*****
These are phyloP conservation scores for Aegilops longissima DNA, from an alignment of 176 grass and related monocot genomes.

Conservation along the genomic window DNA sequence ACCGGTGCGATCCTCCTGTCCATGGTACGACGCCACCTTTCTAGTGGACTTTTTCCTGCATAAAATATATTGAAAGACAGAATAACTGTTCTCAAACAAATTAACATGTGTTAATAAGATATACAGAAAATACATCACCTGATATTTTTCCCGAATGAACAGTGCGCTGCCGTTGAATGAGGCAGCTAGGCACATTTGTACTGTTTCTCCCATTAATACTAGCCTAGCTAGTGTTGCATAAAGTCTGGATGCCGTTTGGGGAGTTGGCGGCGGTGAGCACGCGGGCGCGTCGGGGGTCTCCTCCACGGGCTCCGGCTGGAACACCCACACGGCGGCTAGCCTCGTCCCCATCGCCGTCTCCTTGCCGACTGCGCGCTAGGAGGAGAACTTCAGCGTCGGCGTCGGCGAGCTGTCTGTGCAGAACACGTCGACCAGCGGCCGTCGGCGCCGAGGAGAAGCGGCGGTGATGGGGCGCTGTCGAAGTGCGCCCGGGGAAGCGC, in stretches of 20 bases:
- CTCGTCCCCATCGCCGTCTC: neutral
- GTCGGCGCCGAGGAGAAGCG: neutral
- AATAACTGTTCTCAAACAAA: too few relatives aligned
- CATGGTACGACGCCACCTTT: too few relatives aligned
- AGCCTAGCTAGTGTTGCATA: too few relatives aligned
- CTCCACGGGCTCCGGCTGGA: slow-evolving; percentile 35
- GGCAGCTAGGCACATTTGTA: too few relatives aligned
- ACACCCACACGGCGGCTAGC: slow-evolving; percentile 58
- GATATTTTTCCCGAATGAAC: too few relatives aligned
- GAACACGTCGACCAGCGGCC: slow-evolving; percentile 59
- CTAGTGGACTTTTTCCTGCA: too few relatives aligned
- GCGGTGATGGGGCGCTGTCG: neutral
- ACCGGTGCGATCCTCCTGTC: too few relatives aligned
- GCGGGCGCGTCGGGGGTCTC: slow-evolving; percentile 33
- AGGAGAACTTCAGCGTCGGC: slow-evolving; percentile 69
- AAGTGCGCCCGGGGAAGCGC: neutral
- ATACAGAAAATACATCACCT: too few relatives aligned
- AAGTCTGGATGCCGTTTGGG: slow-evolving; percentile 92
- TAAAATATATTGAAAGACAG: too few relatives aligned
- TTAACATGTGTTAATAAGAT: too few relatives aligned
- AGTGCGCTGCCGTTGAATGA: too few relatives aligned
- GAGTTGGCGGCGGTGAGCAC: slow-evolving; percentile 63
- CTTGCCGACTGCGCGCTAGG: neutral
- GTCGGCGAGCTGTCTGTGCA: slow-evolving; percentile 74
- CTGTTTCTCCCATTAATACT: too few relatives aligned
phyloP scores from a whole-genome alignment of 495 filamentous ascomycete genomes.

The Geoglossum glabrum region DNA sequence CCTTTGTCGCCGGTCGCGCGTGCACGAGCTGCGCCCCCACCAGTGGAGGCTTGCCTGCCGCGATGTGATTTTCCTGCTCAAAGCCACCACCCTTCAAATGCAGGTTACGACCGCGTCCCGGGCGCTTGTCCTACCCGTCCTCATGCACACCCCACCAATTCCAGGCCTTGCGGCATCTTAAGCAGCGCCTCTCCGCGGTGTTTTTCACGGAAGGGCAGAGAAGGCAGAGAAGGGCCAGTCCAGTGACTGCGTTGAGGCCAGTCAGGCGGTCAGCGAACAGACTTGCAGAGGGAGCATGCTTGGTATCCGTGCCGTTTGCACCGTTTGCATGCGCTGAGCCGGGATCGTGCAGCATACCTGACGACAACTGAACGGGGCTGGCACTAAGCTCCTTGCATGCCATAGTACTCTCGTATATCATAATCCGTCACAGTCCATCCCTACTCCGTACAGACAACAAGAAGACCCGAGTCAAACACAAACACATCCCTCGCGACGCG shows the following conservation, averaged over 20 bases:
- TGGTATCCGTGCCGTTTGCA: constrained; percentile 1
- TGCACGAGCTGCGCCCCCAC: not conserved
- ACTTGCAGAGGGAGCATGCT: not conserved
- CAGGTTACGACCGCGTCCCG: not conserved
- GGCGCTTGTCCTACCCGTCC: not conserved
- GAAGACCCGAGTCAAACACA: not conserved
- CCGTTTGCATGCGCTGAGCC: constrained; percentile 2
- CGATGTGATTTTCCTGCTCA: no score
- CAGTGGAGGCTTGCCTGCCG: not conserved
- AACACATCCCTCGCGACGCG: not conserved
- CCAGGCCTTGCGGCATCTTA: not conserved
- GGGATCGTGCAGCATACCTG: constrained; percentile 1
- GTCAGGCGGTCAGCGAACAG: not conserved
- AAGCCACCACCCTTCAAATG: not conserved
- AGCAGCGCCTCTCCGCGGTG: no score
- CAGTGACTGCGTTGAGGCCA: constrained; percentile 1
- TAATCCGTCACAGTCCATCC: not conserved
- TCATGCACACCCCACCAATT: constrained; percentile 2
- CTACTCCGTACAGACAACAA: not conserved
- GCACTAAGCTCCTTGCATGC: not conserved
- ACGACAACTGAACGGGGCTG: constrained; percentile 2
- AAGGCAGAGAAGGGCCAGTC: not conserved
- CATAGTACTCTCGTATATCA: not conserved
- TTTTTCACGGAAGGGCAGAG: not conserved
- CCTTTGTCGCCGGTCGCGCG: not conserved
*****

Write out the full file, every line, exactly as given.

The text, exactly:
These are phyloP conservation scores for Aegilops longissima DNA, from an alignment of 176 grass and related monocot genomes.

Conservation along the genomic window DNA sequence ACCGGTGCGATCCTCCTGTCCATGGTACGACGCCACCTTTCTAGTGGACTTTTTCCTGCATAAAATATATTGAAAGACAGAATAACTGTTCTCAAACAAATTAACATGTGTTAATAAGATATACAGAAAATACATCACCTGATATTTTTCCCGAATGAACAGTGCGCTGCCGTTGAATGAGGCAGCTAGGCACATTTGTACTGTTTCTCCCATTAATACTAGCCTAGCTAGTGTTGCATAAAGTCTGGATGCCGTTTGGGGAGTTGGCGGCGGTGAGCACGCGGGCGCGTCGGGGGTCTCCTCCACGGGCTCCGGCTGGAACACCCACACGGCGGCTAGCCTCGTCCCCATCGCCGTCTCCTTGCCGACTGCGCGCTAGGAGGAGAACTTCAGCGTCGGCGTCGGCGAGCTGTCTGTGCAGAACACGTCGACCAGCGGCCGTCGGCGCCGAGGAGAAGCGGCGGTGATGGGGCGCTGTCGAAGTGCGCCCGGGGAAGCGC, in stretches of 20 bases:
- CTCGTCCCCATCGCCGTCTC: neutral
- GTCGGCGCCGAGGAGAAGCG: neutral
- AATAACTGTTCTCAAACAAA: too few relatives aligned
- CATGGTACGACGCCACCTTT: too few relatives aligned
- AGCCTAGCTAGTGTTGCATA: too few relatives aligned
- CTCCACGGGCTCCGGCTGGA: slow-evolving; percentile 35
- GGCAGCTAGGCACATTTGTA: too few relatives aligned
- ACACCCACACGGCGGCTAGC: slow-evolving; percentile 58
- GATATTTTTCCCGAATGAAC: too few relatives aligned
- GAACACGTCGACCAGCGGCC: slow-evolving; percentile 59
- CTAGTGGACTTTTTCCTGCA: too few relatives aligned
- GCGGTGATGGGGCGCTGTCG: neutral
- ACCGGTGCGATCCTCCTGTC: too few relatives aligned
- GCGGGCGCGTCGGGGGTCTC: slow-evolving; percentile 33
- AGGAGAACTTCAGCGTCGGC: slow-evolving; percentile 69
- AAGTGCGCCCGGGGAAGCGC: neutral
- ATACAGAAAATACATCACCT: too few relatives aligned
- AAGTCTGGATGCCGTTTGGG: slow-evolving; percentile 92
- TAAAATATATTGAAAGACAG: too few relatives aligned
- TTAACATGTGTTAATAAGAT: too few relatives aligned
- AGTGCGCTGCCGTTGAATGA: too few relatives aligned
- GAGTTGGCGGCGGTGAGCAC: slow-evolving; percentile 63
- CTTGCCGACTGCGCGCTAGG: neutral
- GTCGGCGAGCTGTCTGTGCA: slow-evolving; percentile 74
- CTGTTTCTCCCATTAATACT: too few relatives aligned
phyloP scores from a whole-genome alignment of 495 filamentous ascomycete genomes.

The Geoglossum glabrum region DNA sequence CCTTTGTCGCCGGTCGCGCGTGCACGAGCTGCGCCCCCACCAGTGGAGGCTTGCCTGCCGCGATGTGATTTTCCTGCTCAAAGCCACCACCCTTCAAATGCAGGTTACGACCGCGTCCCGGGCGCTTGTCCTACCCGTCCTCATGCACACCCCACCAATTCCAGGCCTTGCGGCATCTTAAGCAGCGCCTCTCCGCGGTGTTTTTCACGGAAGGGCAGAGAAGGCAGAGAAGGGCCAGTCCAGTGACTGCGTTGAGGCCAGTCAGGCGGTCAGCGAACAGACTTGCAGAGGGAGCATGCTTGGTATCCGTGCCGTTTGCACCGTTTGCATGCGCTGAGCCGGGATCGTGCAGCATACCTGACGACAACTGAACGGGGCTGGCACTAAGCTCCTTGCATGCCATAGTACTCTCGTATATCATAATCCGTCACAGTCCATCCCTACTCCGTACAGACAACAAGAAGACCCGAGTCAAACACAAACACATCCCTCGCGACGCG shows the following conservation, averaged over 20 bases:
- TGGTATCCGTGCCGTTTGCA: constrained; percentile 1
- TGCACGAGCTGCGCCCCCAC: not conserved
- ACTTGCAGAGGGAGCATGCT: not conserved
- CAGGTTACGACCGCGTCCCG: not conserved
- GGCGCTTGTCCTACCCGTCC: not conserved
- GAAGACCCGAGTCAAACACA: not conserved
- CCGTTTGCATGCGCTGAGCC: constrained; percentile 2
- CGATGTGATTTTCCTGCTCA: no score
- CAGTGGAGGCTTGCCTGCCG: not conserved
- AACACATCCCTCGCGACGCG: not conserved
- CCAGGCCTTGCGGCATCTTA: not conserved
- GGGATCGTGCAGCATACCTG: constrained; percentile 1
- GTCAGGCGGTCAGCGAACAG: not conserved
- AAGCCACCACCCTTCAAATG: not conserved
- AGCAGCGCCTCTCCGCGGTG: no score
- CAGTGACTGCGTTGAGGCCA: constrained; percentile 1
- TAATCCGTCACAGTCCATCC: not conserved
- TCATGCACACCCCACCAATT: constrained; percentile 2
- CTACTCCGTACAGACAACAA: not conserved
- GCACTAAGCTCCTTGCATGC: not conserved
- ACGACAACTGAACGGGGCTG: constrained; percentile 2
- AAGGCAGAGAAGGGCCAGTC: not conserved
- CATAGTACTCTCGTATATCA: not conserved
- TTTTTCACGGAAGGGCAGAG: not conserved
- CCTTTGTCGCCGGTCGCGCG: not conserved